Wrapping up Iceland

I’m riding at the very back of a large tour bus jam-packed with heavily-dressed tourists, with the modest goal of seeing just a bit of the exotic Icelandic landscape. The bus is moving slowly over the narrow frozen roads, in no particular hurry. Outside the large windows, the landscape is mostly flat, white and more or less barren, punctuated here and there by a sharp and steep mountain – a volcanic relic I’m told. Though it’s midday, it could be dusk. This far north, the sun barely peeks over the horizon in mid winter.

The tour guide is narrating over a microphone, trying her best to describe what we cannot see and filling the gaps with geological facts and folksy stories about the old days when most people lived on small farms, got around on sturdy Icelandic horses. At least a third of the passengers are snoozing in their seats. I am the only one with his laptop out, connected to the internet through a spotty on-board wifi network. Though we’ve been on the road for hours, we’ve stopped just twice. We’ve been warned about wandering off too far and about being back to the bus on time. There's a schedule to keep.

I’m not surprised or disappointed. Tour bus excursions are what they are: safe, predictable, easy. You don’t have to think or plan but you are at the mercy of a tour guide and have no control. Bus tours are almost always optimized for shuffling tourists between only the most touristy of places, with gift shops of course. There were other excursions that were considerably more ambitious (climbing lava rocks, ice caves, snowmobiling, etc) but they took more time and preparation. This bus tour would have to do for this trip.

I didn't have big ambitions or expectations for my brief visit to Iceland. It's winter, the days are short, much of the remarkable landscape inaccessible. I have spent most of my time in the relatively small city of Reykjavik and I haven’t made it to a single museum. I’ve kept no particular schedule, set no particular goals. All part of the plan if you can call it that.

I’ve taken in Iceland this trip through slow osmosis. Staying in a regular house in a regular neighborhood, I’ve frequented the ordinary places: grocery stores, cafes, small shops, parks, the occasional restaurant. It’s been relaxing and stress free. I wouldn’t change a thing.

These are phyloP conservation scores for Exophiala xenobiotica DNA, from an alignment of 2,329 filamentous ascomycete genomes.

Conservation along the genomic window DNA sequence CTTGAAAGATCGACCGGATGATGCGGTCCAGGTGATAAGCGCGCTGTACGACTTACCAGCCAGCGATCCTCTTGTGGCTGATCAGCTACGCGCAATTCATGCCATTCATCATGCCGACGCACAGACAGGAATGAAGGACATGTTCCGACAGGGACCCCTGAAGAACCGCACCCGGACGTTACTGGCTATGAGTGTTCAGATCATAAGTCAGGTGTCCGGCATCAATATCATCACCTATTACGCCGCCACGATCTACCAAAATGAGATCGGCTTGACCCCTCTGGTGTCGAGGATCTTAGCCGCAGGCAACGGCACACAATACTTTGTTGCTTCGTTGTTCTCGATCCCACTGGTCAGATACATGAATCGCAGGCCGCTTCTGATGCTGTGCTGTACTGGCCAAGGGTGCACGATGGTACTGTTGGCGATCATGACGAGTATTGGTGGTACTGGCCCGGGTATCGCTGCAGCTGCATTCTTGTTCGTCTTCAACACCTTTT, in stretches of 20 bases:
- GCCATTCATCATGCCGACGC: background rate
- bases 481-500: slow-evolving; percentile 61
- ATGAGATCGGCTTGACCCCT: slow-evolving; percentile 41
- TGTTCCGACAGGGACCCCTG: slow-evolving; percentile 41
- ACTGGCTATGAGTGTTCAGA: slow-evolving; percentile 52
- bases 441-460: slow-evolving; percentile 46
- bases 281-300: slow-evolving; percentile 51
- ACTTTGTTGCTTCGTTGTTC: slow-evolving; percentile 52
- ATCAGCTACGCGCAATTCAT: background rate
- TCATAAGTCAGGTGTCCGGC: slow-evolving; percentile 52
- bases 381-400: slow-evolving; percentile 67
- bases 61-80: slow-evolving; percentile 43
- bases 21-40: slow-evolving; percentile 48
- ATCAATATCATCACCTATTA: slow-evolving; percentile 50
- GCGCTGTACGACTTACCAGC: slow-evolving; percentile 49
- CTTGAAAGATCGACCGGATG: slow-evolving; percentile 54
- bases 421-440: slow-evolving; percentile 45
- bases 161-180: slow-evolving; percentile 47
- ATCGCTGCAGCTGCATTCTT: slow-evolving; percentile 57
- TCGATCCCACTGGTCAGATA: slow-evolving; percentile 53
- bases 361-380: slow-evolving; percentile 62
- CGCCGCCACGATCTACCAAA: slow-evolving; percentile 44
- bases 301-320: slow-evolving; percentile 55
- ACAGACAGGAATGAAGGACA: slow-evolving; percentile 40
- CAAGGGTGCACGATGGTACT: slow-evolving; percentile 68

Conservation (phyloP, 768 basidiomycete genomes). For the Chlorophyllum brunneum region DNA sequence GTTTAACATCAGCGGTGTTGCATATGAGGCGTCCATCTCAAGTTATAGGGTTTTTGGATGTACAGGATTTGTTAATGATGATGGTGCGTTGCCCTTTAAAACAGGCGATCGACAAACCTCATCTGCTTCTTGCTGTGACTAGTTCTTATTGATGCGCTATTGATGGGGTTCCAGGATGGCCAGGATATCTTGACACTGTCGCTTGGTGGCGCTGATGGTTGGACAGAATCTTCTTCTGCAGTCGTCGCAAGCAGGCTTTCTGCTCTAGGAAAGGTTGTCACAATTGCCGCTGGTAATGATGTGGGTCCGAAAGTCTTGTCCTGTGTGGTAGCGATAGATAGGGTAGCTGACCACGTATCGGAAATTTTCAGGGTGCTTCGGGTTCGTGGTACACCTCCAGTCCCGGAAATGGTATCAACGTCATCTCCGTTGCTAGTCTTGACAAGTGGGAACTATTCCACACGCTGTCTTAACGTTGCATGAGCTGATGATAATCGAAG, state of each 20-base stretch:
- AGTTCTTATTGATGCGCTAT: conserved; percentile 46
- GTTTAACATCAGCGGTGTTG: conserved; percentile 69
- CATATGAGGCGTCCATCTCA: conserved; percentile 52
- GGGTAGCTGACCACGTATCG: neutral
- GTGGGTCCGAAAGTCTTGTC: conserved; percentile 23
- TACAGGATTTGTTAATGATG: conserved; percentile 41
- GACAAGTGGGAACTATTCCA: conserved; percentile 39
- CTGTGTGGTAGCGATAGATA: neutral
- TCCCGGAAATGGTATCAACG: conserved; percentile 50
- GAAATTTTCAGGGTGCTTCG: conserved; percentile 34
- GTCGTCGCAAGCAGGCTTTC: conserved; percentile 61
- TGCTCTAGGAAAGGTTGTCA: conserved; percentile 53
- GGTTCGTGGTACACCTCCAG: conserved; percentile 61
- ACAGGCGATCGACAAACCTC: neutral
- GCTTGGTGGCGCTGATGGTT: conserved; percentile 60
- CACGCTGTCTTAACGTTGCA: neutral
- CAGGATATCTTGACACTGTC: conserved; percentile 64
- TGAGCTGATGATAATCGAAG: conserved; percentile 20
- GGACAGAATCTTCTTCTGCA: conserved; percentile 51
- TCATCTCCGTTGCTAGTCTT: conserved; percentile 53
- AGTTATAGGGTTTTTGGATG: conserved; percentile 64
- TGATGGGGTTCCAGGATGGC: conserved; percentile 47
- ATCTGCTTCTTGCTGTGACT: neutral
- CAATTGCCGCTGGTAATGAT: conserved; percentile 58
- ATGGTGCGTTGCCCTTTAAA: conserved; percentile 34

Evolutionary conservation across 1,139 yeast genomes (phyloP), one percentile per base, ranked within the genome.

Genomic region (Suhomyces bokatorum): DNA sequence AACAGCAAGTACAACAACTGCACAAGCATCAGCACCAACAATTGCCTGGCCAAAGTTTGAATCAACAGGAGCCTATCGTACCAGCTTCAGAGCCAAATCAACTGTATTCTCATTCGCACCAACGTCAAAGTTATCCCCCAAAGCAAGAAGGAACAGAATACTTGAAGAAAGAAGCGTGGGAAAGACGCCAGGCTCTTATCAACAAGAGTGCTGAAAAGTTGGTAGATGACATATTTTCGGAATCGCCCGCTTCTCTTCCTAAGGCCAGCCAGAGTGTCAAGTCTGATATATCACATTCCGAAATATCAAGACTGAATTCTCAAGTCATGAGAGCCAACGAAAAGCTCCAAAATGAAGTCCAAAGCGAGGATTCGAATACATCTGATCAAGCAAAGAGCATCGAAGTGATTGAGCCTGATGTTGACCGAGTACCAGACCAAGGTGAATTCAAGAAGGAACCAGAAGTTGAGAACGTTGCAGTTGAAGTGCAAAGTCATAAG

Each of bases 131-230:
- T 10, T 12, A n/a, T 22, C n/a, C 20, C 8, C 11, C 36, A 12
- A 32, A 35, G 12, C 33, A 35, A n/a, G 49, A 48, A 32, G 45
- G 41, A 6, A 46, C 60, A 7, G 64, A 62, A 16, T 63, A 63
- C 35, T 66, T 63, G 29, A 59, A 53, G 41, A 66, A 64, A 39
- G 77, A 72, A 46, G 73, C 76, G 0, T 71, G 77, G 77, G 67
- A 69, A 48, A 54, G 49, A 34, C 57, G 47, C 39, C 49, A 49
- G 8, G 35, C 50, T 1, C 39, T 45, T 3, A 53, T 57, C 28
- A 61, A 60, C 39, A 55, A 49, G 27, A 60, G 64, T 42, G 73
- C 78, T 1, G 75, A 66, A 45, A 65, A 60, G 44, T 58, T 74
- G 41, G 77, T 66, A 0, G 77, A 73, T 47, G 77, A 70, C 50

Some might call it boring I suppose, yet for me Iceland is an amazing place with an interesting history. It’s the only major landmass to be colonized by humans in modern history. We have a written record, more or less, of the first landfall by Vikings in the 9th century, and the future settlements - a testament to the ability of humans to live just about anywhere. Reykjavik means “Smokey bay”, so called by the first Viking Floki Vilgeroason when he saw the steam rising from the hot springs.

The Icelandic people are Scandinavian but can, perhaps, claim a purer viking heritage. Mostly isolated for centuries, the language is a sort of pickled version of old Norse and, though they share the same roots, is generally unintelligible to the rest of Scandinavia (I can’t understand a thing). The alphabet is very similar but to my layman's eye it retains stylistic elements of Rune writing. So preserved and unchanged is Icelandic that texts from the 12th century are still understandable to Icelandic schoolchildren.

Góðan daginn (hello)

Ég tala ekki íslensku (I don’t speak Icelandic)

Hestarnir eru Traustur og áreiðanlegur (their horses are sturdy and reliable)

Tungumálið hljómar öðruvísi en norsku (the language sounds quite different from Norwegian)

The landscape is a geologist’s dream. Iceland was built by volcanic activity on the mid-Atlantic ridge (where two continental plates meet) and today is still one of the most active volcanic regions on the planet. The scent of sulfur is at times in the air and the water too, though quite pure and drinkable, also has a fairly noticeable sulfur aroma. The lava-rock landscape even under snow and ice looks alien. So much so that NASA has used Iceland as a simulated lunar landscape and movies about Mars have been filmed here.

courtesy of wikipedia

Gullfoss falls

Geysir

Tomorrow I return to Norway. I’ll definitely be back some summer in the future with the family to hike around. Just a 2.5 hour flight from Oslo, Iceland is close enough that we can wait for the right conditions.

History of Iceland - Wikipedia

2 minute history

The Icelandic Sagas

View Comments